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JACK REED: Good morning. The committee meets today to receive testimony on the President's budget request for the Department of the Navy for fiscal year 2024. I would like to welcome Secretary of the Navy, Carlos Del Toro; Chief of Naval Operations, Admiral Michael Gilday; and commandant of the Marine Corps, General David Berger.
We are grateful for your service, for the service of the men and women under your command, and for the support of all Navy and Marine Corps families. Thank you. Admiral Gilday, General Berger, this will be your last posture hearing before the committee in your current role. I would like to thank you for your remarkable leadership of the Navy and the Marine Corps, as well as your many decades of service to the nation.
You have guided your services through significant challenges with resolve and vision and we are deeply grateful. The Navy and Marines are faced with a dangerous and evolving global security environment. Certainly, threats from Russia, Iran, North Korea, and violent extremist groups remain persistent and the Navy has an important role to play in addressing them.
But the clear pacing challenge for our naval forces is China. In the Indo-Pacific and in seas and ports around the world, the United States Navy and the Marine Corps will continue to be the first line of deterrence and defense against the PRC's expanding global ambitions. Recognizing this challenge, the Biden administration has requested approximately $256 billion in funding for the Department of the Navy for fiscal year 2024. This represents an increase of $12.8 billion more than the 2023 enacted budget, the largest increase among the services.
Within this budget, the Navy has requested nine new ships -- the procurement of several new submarines, destroyers frigates and logistics vessels is well reasoned. At the same time, the Navy is proposing to retire a number of ships before the end of their service lives, including several littoral combat ships and dock landing ships.
I understand the Navy made the difficult choice to retire some of these ships now to free up more resources in the future. But it seems that this plan would take us in the opposite direction of the Navy's goal for a 355 ship fleet, particularly regarding the amphibious force structure. The committee will want an update on these issues, as well as the Navy's forthcoming 30 year shipbuilding plan.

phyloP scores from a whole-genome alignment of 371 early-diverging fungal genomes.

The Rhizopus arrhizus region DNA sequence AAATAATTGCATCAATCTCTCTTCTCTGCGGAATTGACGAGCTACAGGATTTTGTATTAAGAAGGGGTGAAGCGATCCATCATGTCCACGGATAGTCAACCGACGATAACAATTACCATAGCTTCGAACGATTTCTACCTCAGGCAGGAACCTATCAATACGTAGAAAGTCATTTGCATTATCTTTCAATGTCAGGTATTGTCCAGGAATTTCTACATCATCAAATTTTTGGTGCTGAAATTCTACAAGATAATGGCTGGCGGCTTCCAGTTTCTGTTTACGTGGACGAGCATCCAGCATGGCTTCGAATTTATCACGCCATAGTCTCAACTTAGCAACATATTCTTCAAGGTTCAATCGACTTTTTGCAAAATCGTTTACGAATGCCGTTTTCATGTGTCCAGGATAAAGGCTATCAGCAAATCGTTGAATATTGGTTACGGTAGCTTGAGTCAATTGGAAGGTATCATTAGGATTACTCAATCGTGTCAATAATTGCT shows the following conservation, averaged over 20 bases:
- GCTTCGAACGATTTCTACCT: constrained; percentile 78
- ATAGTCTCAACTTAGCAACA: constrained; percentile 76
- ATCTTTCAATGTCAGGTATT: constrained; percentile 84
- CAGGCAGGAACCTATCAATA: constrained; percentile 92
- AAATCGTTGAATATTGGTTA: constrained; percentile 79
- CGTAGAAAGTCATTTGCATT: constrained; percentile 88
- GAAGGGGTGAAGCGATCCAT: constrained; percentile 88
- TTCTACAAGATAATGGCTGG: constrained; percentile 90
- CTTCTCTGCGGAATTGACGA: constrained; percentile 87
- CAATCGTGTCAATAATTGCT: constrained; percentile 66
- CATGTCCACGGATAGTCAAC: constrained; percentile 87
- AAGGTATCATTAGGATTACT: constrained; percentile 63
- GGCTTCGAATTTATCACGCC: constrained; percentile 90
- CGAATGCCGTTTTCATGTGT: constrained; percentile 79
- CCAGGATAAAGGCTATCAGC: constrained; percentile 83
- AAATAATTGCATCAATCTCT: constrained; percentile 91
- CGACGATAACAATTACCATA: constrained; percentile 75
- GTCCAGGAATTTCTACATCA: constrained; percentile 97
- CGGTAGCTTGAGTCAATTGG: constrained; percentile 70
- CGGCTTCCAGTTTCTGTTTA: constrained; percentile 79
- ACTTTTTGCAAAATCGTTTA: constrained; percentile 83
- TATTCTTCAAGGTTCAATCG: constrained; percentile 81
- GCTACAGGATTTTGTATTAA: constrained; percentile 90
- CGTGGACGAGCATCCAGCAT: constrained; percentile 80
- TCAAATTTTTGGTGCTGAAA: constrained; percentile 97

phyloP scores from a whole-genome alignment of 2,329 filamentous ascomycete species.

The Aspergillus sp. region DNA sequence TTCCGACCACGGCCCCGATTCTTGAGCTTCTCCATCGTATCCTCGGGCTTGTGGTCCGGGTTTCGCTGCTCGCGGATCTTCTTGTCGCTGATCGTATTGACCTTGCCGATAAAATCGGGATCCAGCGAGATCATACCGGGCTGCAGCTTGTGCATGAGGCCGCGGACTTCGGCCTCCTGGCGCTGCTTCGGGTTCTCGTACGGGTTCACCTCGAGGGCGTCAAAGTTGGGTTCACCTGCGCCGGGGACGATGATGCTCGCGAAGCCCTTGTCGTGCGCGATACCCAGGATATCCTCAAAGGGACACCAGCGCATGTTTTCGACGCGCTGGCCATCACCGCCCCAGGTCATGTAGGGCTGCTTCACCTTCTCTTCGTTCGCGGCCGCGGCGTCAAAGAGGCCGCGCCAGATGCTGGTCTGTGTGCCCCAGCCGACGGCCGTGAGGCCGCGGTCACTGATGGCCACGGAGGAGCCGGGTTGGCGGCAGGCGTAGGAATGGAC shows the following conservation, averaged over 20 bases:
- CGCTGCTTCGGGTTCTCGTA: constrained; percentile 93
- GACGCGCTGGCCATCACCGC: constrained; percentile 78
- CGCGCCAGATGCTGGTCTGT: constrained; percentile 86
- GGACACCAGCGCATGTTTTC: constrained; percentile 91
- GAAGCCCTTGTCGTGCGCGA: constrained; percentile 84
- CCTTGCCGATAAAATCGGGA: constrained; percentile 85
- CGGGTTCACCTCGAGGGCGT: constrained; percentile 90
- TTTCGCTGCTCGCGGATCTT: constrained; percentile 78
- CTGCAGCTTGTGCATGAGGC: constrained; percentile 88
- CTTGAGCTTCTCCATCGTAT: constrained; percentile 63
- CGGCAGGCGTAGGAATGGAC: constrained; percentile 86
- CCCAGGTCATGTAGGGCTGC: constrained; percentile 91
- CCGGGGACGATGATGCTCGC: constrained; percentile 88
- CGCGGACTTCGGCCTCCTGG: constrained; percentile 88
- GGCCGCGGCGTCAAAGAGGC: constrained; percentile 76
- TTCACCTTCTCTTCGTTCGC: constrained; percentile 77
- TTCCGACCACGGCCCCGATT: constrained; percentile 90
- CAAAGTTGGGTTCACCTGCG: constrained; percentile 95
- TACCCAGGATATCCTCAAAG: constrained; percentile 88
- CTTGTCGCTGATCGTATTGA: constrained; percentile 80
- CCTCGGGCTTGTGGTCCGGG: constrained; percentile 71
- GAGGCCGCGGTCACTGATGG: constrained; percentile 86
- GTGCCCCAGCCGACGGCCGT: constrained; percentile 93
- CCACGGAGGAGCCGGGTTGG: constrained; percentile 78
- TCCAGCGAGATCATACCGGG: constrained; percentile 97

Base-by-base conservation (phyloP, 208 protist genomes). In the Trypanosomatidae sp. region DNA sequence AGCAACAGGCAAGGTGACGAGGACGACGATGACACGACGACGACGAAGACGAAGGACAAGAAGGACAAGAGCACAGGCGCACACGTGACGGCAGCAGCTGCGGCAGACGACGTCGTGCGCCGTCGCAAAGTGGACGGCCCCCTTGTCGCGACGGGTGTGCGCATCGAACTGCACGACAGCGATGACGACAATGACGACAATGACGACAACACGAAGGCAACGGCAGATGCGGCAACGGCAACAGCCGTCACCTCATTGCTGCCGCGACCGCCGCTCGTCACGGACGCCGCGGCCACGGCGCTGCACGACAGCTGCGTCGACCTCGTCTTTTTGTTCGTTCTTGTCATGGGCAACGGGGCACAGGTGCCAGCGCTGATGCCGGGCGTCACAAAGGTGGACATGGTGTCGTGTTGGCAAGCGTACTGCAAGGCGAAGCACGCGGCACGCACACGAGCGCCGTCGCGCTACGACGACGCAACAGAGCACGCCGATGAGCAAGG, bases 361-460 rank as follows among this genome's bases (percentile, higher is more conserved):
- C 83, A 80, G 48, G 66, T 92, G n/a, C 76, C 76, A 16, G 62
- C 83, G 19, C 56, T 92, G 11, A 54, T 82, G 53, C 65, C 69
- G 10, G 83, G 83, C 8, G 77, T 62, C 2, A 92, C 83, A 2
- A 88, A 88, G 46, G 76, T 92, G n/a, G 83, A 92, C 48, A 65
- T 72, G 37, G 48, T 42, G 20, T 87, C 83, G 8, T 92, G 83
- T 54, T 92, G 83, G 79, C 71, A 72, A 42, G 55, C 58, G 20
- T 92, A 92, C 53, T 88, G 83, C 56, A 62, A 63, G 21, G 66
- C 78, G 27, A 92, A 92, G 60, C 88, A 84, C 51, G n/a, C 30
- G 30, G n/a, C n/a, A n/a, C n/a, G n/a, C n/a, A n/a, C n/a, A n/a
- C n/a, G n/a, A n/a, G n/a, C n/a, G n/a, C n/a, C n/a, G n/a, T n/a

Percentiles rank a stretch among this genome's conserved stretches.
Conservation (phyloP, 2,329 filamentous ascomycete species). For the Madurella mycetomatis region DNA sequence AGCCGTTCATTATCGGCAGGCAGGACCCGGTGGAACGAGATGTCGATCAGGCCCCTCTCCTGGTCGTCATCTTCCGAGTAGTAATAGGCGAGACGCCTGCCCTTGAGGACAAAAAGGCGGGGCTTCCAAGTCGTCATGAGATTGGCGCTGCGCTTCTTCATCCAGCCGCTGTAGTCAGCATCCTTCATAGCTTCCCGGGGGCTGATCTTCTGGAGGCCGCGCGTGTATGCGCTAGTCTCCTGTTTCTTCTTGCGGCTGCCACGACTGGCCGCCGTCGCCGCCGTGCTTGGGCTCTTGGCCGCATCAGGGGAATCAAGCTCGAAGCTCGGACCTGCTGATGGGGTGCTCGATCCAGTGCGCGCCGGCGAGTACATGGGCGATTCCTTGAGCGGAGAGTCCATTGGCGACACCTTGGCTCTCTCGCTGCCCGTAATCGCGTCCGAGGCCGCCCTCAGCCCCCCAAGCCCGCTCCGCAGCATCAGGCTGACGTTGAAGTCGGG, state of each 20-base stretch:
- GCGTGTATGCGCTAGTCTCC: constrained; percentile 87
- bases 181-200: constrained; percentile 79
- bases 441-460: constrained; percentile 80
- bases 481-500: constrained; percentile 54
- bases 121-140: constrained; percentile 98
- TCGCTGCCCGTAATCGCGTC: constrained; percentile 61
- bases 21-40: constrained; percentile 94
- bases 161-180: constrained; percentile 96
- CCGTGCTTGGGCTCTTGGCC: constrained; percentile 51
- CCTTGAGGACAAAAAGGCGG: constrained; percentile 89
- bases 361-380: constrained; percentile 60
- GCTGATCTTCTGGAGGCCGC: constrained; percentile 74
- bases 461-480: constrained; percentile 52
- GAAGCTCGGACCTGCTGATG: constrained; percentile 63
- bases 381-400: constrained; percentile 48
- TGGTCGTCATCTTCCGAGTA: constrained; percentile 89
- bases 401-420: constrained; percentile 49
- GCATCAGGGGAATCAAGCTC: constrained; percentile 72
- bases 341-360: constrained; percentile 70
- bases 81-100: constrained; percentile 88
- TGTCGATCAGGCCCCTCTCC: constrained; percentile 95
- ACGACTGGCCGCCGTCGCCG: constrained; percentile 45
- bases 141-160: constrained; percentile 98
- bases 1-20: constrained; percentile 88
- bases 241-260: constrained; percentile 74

Even as the Navy requests newer, more advanced ships, I am concerned by the continued struggles to maintain our current fleet, deferred ship maintenance, reduced steaming and flying hours, and canceled training and deployments have created serious readiness problems within the Navy. These problems are also being experienced by private shipyards and navy shipyards.
The 2022 National Defense Authorization Act directed the Navy to study how to improve the capacity in our shipyard industrial base and the department has since begun the Shipyard Infrastructure Optimization Program, or SIOP. This program represents more than $25 billion in planned investments over the next 25 years to modernize and improve our shipyards.
Admiral Gilday, I would ask for an update on SIOP and the outlook for Navy maintenance efforts. The Marine Corps, while maintaining its ability to operate worldwide, is continuing to restructure around two concepts -- littoral operations in a contested environment and expeditionary, advanced space operations.
The key elements of these concepts is a more flexible amphibious force that can support a broader naval fight once ashore. Rather than simply acting as a landing force, the Marine Corps intends to help control the sea and air in support of the Navy, and as part of the Joint force. To achieve this, the Marine Corps is prioritizing a number of modernization efforts, including deep sensing, long range fires, to include anti-surface capabilities, enhanced air and missile defense, and improved ground and amphibious combat vehicles.
These platforms will equip the Marines with improved force protection and enhanced lethality, with a particular emphasis on providing highly mobile capabilities and addressing contested logistics. General Berger, I appreciated your thoughtful approach throughout this restructuring. Your posture towards adjusting Marine Corps requirements based on the results of experimentation and wargaming has yielded valuable outcomes, such as updating the number of cannon batteries and the size of fighter attack squadrons.
The committee looks forward to continue engagement on these modernization efforts as they proceed. Finally, I would note that the United States greatest comparative advantage over China is our global network of allies and partners. The recent agreement between the United States, Australia, and the United Kingdom to collaborate a nuclear submarine production, through the AUKUS partnership, is a meaningful step forward in ensuring a free and open Indo-Pacific.
Successful implementation of this plan will require responsible oversight and a stable industrial base. I would ask our witnesses for their views on what we have -- the capacity to produce now and in the future, and how we can provide the budget and resources to match. Again, I want to thank the witnesses for appearing today.
I look forward to your testimonies. And now let me recognize the Ranking member, Senator Wicker.